Inukai entered the sales promotion business after having worked for a manufacturer. While planning and designing for trade shows, he learned how businesses overseas, especially European companies, think about booths. It was an opportunity for Inukai to change how he handles his business. "I feel businesses in Japan have been changing. But about ten years ago, booths that had taken a lot of time to construct were destroyed and disposed right after the exhibition. However, in Europe, the booths were disassembled, packed and sent back to the office without generating garbage. When I thought of how many trade shows are held in Japan, I felt depressed because I also probably created a large amount of waste in the course of my work," he said.

In Japan, it is cheaper to throw away booth facilities than to store them due to the high price of land. Recyclable paper products such as un-needed cardboard boxes may seem to present opportunities for reducing waste, but paper products also present certain challenges under the Fire Defense Law.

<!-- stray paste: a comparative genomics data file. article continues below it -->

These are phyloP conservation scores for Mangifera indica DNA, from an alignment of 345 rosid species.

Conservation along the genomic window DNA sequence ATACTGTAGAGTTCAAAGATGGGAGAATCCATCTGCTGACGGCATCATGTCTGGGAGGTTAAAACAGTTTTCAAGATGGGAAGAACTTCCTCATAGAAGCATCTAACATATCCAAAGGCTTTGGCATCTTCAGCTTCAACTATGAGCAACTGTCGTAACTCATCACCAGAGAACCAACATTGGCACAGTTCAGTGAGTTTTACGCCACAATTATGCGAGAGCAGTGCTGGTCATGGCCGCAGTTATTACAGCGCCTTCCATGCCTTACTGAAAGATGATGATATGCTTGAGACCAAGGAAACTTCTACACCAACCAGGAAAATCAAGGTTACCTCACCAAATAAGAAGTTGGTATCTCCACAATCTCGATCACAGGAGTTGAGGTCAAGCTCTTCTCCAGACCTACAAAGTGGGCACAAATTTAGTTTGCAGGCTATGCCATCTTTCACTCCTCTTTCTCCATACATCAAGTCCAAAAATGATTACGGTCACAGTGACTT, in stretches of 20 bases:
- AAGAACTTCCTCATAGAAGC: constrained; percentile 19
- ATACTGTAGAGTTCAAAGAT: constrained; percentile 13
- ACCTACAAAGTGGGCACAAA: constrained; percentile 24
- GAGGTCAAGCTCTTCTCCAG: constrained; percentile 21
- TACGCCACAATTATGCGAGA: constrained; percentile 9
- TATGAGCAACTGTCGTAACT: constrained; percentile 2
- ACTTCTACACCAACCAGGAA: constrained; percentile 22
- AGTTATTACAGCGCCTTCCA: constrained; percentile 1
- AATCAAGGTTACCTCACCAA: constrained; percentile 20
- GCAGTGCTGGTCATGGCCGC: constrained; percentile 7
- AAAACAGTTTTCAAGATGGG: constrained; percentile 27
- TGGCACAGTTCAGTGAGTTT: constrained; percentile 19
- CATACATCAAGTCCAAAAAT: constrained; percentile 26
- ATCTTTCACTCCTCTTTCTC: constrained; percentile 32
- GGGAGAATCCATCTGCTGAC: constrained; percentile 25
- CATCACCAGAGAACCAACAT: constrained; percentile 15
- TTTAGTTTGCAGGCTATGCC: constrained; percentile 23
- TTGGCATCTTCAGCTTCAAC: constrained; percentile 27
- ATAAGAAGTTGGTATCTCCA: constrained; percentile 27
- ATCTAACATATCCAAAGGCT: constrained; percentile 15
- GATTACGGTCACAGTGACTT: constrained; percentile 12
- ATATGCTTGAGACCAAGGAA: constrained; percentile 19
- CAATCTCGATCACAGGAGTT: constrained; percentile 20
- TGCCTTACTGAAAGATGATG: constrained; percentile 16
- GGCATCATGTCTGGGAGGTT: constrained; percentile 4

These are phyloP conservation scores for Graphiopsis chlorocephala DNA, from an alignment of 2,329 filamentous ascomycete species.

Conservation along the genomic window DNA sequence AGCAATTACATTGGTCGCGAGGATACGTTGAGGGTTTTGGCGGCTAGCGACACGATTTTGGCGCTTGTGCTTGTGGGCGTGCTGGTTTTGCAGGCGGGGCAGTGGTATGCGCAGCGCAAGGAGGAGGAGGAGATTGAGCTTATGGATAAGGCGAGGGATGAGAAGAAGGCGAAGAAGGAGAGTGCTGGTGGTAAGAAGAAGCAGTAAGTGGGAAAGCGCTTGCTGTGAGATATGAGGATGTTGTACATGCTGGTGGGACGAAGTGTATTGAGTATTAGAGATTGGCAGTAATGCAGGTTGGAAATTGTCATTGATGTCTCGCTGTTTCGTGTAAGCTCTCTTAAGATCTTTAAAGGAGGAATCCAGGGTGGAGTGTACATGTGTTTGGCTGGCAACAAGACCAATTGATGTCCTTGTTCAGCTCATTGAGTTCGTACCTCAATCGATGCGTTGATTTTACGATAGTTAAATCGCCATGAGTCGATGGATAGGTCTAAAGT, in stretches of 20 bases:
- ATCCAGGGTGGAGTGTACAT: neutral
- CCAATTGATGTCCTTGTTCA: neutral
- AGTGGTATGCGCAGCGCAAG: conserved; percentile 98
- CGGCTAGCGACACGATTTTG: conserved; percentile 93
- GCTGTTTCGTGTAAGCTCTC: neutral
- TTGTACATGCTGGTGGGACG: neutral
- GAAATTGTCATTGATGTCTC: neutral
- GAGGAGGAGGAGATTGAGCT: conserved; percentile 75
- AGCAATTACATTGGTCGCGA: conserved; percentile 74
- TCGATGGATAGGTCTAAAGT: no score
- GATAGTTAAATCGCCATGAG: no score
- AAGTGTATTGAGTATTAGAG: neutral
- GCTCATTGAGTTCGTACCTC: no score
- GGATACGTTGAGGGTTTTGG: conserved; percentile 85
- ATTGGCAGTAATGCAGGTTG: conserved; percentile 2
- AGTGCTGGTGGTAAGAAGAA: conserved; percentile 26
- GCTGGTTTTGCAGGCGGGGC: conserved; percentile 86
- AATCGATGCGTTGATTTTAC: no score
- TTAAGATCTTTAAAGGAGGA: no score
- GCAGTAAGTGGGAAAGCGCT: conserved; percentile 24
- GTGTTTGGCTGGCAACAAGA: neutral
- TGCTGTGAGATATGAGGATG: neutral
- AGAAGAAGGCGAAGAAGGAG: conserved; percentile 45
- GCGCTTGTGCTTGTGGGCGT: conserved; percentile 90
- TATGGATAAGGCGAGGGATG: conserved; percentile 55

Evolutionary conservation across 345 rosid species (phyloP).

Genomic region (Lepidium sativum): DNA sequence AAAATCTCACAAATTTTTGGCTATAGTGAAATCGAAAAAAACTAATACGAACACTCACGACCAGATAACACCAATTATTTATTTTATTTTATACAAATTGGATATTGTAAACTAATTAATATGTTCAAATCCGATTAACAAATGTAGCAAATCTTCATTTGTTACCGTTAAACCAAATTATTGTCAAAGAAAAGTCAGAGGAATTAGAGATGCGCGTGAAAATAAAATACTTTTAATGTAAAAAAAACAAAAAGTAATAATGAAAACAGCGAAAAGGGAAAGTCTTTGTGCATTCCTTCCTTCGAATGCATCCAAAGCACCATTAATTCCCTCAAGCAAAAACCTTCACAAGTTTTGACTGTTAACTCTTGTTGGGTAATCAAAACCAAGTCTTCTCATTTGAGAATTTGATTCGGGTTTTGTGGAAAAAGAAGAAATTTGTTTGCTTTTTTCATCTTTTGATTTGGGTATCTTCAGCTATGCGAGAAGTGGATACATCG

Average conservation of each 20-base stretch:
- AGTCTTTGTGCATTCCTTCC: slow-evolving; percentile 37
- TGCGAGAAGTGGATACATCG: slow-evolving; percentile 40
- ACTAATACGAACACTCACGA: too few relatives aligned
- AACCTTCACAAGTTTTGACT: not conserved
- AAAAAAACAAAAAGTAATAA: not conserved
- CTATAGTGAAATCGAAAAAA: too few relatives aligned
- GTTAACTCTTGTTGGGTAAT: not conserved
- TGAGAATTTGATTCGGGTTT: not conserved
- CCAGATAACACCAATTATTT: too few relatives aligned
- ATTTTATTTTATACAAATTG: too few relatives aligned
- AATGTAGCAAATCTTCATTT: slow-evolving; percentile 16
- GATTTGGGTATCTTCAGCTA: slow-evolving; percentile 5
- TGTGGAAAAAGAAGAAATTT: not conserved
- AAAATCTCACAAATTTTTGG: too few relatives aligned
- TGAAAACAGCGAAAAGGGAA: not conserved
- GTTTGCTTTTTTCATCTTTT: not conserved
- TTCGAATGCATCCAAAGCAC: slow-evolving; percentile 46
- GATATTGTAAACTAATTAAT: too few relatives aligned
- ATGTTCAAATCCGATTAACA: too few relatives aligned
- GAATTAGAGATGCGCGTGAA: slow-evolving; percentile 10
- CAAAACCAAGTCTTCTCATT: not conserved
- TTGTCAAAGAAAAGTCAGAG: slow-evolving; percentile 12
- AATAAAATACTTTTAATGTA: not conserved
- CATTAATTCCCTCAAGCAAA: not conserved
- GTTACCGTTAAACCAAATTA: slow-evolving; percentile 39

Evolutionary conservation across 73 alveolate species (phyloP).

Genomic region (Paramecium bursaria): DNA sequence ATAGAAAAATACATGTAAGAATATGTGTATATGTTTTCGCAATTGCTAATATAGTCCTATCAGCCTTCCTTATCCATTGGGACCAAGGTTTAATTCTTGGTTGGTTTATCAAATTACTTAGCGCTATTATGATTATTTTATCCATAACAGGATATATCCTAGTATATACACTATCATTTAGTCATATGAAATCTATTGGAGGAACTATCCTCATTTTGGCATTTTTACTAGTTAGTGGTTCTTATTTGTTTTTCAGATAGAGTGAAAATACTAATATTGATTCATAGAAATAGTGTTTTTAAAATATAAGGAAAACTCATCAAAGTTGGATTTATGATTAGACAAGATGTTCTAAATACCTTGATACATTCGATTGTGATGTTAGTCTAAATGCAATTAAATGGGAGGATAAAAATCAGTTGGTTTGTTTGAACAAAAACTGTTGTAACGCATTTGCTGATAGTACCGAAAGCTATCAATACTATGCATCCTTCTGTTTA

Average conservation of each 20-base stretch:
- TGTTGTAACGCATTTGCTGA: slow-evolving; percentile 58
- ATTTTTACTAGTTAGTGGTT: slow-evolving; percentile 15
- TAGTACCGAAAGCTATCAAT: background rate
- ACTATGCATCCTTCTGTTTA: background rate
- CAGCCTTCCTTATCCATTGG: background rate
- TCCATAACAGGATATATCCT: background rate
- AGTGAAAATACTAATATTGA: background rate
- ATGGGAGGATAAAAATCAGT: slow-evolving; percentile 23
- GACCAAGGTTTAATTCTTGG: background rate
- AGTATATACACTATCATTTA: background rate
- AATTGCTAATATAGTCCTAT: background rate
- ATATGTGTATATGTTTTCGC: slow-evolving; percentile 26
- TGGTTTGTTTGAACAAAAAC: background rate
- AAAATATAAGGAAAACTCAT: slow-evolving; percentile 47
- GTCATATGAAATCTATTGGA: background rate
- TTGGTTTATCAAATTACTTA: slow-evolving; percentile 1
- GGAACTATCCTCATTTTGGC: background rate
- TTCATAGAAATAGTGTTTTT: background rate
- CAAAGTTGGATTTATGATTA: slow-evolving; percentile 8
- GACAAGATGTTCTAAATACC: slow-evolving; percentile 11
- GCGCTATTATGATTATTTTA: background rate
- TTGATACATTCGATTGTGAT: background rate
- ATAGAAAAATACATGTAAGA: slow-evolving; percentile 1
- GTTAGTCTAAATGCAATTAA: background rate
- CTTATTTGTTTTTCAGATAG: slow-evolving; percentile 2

Against this backdrop, PANS introduced "Penguin," an Austrian banner system that is already used in more than 40 countries around the world. This system uses carbon fiber rods that are lightweight and robust. The portable system is very easy to set up without tools. It is a practical system that can be reused many times simply by changing a single panel. PANS is the exclusive distributor of the Penguin system in Japan and is trying to promote this reusable banner display system.

SP Connections

Display items widely used for SP tend to be made of acrylic, but Inukai said, "I was not happy using acrylic because it can only be discarded after use." Thus, he focused his attention on bioplastics, which are now increasingly being used for containers, to make display items. However, PANS shelved the idea due to the high cost of bioplastics. The total annual demand for plastic in Japan is about 14 million to 15 million tons, and bioplastics account for only 30,000 tons. The major reason for sluggish growth in bioplastics is probably their high cost.